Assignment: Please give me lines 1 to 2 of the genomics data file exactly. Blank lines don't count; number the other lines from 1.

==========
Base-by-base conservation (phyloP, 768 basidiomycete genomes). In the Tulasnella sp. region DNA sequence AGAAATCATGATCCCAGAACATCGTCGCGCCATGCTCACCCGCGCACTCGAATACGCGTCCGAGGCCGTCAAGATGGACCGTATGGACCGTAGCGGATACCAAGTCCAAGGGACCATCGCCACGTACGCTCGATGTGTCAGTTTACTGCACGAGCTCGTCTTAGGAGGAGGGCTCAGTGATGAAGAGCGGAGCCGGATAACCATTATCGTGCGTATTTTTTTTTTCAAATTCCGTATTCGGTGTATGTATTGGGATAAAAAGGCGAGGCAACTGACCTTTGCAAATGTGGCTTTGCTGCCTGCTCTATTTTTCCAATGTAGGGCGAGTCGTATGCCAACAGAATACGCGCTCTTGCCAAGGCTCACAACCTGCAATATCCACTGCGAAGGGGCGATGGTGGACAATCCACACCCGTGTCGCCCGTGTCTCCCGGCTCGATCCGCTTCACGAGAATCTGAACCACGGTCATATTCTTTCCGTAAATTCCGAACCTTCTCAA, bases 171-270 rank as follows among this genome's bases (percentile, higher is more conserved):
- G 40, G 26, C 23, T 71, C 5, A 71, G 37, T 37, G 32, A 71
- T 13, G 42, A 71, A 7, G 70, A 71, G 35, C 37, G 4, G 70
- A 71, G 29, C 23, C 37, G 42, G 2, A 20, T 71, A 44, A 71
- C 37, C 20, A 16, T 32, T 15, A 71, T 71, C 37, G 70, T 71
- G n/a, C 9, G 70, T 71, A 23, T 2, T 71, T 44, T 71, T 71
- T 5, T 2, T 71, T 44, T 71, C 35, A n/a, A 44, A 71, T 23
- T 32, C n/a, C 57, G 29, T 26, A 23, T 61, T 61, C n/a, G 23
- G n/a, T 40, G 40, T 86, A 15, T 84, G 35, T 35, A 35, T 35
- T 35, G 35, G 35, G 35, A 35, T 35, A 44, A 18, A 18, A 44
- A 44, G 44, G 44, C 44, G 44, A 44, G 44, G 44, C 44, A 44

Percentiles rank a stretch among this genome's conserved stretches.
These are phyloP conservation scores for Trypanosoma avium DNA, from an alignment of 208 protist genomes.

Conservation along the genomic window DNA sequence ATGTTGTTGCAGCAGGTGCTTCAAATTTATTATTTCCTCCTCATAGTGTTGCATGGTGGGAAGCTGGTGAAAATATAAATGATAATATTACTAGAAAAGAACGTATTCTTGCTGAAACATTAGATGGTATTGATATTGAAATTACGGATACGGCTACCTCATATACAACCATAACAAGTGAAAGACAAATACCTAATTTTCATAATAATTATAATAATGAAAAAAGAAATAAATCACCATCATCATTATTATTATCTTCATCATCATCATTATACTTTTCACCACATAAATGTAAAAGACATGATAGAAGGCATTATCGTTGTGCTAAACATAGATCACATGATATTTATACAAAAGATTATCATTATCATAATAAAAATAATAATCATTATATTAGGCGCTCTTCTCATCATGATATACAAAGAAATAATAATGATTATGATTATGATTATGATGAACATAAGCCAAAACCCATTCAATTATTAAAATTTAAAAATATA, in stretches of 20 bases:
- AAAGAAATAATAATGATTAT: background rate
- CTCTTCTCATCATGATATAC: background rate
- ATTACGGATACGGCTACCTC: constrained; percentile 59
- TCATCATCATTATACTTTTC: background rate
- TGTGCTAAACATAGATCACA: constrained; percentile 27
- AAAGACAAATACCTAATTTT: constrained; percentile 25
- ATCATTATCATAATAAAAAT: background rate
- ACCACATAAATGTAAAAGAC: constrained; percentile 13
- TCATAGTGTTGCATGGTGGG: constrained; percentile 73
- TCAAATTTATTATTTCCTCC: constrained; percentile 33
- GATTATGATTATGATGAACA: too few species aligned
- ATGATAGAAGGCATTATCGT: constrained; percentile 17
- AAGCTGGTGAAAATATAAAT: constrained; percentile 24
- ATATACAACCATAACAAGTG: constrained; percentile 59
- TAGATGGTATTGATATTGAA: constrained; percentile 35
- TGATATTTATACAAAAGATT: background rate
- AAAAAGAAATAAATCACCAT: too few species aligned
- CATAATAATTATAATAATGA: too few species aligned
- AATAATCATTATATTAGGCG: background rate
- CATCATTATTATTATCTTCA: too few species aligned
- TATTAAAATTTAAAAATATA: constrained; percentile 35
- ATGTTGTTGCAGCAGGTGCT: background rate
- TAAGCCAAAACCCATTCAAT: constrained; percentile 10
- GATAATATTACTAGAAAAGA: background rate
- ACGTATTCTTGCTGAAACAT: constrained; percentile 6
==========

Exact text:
Base-by-base conservation (phyloP, 768 basidiomycete genomes). In the Tulasnella sp. region DNA sequence AGAAATCATGATCCCAGAACATCGTCGCGCCATGCTCACCCGCGCACTCGAATACGCGTCCGAGGCCGTCAAGATGGACCGTATGGACCGTAGCGGATACCAAGTCCAAGGGACCATCGCCACGTACGCTCGATGTGTCAGTTTACTGCACGAGCTCGTCTTAGGAGGAGGGCTCAGTGATGAAGAGCGGAGCCGGATAACCATTATCGTGCGTATTTTTTTTTTCAAATTCCGTATTCGGTGTATGTATTGGGATAAAAAGGCGAGGCAACTGACCTTTGCAAATGTGGCTTTGCTGCCTGCTCTATTTTTCCAATGTAGGGCGAGTCGTATGCCAACAGAATACGCGCTCTTGCCAAGGCTCACAACCTGCAATATCCACTGCGAAGGGGCGATGGTGGACAATCCACACCCGTGTCGCCCGTGTCTCCCGGCTCGATCCGCTTCACGAGAATCTGAACCACGGTCATATTCTTTCCGTAAATTCCGAACCTTCTCAA, bases 171-270 rank as follows among this genome's bases (percentile, higher is more conserved):
- G 40, G 26, C 23, T 71, C 5, A 71, G 37, T 37, G 32, A 71